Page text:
His strength waning, Rimyi now slept most of the time, the water lapping around his face. At one point, days into his seemingly endless journey, he saw—or believed he saw—a line of monks walking behind a funeral bier singing the Bhajan, his favorite devotional song and also that of his hero, Mahatma Gandhi. Fear suddenly seized him when the idea struck him that it might be his mother’s body lying in repose atop the flower-covered catafalque.
“Maatagee!” he cried out, and the procession suddenly vanished before him as if it had been an illusion. Other such visions came and went as he neared the confluence of the country’s two great rivers at the holy city of Allahabad. He had never seen the Ganga and was excited, despite his intense fatigue. As the converged water widened, the balloons constituting Rimyi’s vessel began to deflate one by one. He was soon treading water to remain afloat, but his spent legs quickly gave out and he sank below the surface. Blackness surrounded him as he descended the depths of the Ganga.
I am sorry, dear maatagee, that I have failed to save you and now I will die, thought Rimyi, as he felt his lungs contract and his life seep away.
* * *
“Rimyi, Rimyi,” called a familiar voice from the void, and then the darkness lifted, and he beheld his mother sitting lotus-style under a fig-laden Bodhi Tree. “We are reborn in the subterranean currents of the Saraswati, my son. There is nothing to fear. Come and sit with me before we return to Baritun to give your sisters vigil.” She caressed his face and spoke to him of the Hindu cycle of life.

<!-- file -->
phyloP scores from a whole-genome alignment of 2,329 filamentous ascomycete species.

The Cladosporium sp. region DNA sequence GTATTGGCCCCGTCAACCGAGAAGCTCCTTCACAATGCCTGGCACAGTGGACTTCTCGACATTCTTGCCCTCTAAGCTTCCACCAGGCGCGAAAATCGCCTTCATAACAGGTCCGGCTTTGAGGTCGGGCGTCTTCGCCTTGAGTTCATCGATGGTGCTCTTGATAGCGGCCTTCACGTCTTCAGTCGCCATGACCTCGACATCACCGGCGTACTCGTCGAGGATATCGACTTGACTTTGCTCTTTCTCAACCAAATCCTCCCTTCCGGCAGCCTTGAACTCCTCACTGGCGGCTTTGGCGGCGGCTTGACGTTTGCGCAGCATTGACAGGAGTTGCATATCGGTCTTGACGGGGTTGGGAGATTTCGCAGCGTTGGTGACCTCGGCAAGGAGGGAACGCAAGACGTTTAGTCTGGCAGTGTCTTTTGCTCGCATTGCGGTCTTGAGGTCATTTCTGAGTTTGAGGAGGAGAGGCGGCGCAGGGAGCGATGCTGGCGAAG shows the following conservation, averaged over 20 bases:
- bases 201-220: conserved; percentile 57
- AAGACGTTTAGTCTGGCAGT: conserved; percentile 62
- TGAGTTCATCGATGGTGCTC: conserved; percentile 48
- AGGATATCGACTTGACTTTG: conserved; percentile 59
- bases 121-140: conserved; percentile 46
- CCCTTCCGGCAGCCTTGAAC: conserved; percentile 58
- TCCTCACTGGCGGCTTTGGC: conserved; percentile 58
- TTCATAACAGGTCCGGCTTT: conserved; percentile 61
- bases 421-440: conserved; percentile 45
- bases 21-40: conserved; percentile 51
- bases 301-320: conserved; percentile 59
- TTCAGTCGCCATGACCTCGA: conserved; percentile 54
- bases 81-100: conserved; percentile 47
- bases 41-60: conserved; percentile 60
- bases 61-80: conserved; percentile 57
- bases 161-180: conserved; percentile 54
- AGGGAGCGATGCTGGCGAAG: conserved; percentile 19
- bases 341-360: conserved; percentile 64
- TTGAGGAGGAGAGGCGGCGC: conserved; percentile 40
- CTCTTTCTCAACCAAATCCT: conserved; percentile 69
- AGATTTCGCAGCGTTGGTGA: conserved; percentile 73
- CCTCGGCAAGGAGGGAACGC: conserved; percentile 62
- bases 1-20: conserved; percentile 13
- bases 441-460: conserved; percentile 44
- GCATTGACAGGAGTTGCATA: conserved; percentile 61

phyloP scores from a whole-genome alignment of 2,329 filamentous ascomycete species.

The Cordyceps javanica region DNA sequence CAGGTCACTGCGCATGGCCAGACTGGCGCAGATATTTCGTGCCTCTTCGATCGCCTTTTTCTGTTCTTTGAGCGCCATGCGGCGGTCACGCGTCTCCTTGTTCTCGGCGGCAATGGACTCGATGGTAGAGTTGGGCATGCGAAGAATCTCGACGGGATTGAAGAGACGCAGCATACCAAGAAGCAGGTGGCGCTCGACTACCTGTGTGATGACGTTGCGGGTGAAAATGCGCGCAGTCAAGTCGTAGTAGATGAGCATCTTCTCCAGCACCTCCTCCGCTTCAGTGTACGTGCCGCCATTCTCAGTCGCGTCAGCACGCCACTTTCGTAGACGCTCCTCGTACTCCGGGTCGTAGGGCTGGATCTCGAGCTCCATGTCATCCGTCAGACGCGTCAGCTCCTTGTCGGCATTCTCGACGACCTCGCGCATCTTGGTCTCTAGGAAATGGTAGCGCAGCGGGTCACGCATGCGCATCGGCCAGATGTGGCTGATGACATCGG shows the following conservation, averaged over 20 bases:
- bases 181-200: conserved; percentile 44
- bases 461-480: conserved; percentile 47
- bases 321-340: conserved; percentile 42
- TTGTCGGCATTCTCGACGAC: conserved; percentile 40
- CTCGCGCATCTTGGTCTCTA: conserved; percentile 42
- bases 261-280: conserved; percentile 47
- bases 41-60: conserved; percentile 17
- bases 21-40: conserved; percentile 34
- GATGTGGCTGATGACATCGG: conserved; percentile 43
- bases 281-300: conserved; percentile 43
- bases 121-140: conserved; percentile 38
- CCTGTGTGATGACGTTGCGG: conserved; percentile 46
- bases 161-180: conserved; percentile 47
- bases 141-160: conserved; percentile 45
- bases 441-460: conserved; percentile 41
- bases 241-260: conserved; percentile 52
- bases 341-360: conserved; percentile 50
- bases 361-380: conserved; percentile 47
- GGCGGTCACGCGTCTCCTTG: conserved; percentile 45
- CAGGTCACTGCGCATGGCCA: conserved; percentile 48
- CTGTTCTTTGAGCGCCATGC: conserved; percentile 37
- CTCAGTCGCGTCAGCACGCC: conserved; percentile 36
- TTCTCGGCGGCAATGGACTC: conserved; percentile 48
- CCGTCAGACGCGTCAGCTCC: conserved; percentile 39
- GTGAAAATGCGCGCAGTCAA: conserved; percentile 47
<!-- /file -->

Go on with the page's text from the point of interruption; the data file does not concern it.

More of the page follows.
“The soul is part of the limited being, the Jiva, and moves on when the body dies. It is imperishable. Our spirits will follow the bright path.”
With those words, they ascended from the river, his mother chanting the Ganga Mataki Jai:
Glory, glory, all glory to you, O sanctifier of the world glory to you,
O Ganga, the sacred river of the gods. Victory to you, O dweller among
Shiva’s locks! Your bouncing and rippling waves are incomparably
From above the newly reconstructed road in Baritum—that passed the house of the Mehra’s closest friends, who had lovingly provided shelter for their orphaned daughters—Rimyi watched joyfully as Aaheli and Farha dug their small fingers into the just-poured asphalt.
“Bhai-ya, bhai-ya,” they called out, sensing their beloved brother’s presence in the steam and scent that rose from the restored surface.
And now, like Rimyi, they too possessed the wondrous ability to blow immense black bubbles.
About the Author
Michael C. Keith is the author of three story collections (And Through the Trembling Air, Hoag’s Object, and Of Night and Light) an acclaimed memoir (The Next Better Place), and two dozen books on media. He has been nominated for the Pushcart Prize and PEN/O.Henry Award and is the recipient of numerous awards in his academic field. He teaches communication at Boston College. His website address is: www.michaelckeith.com.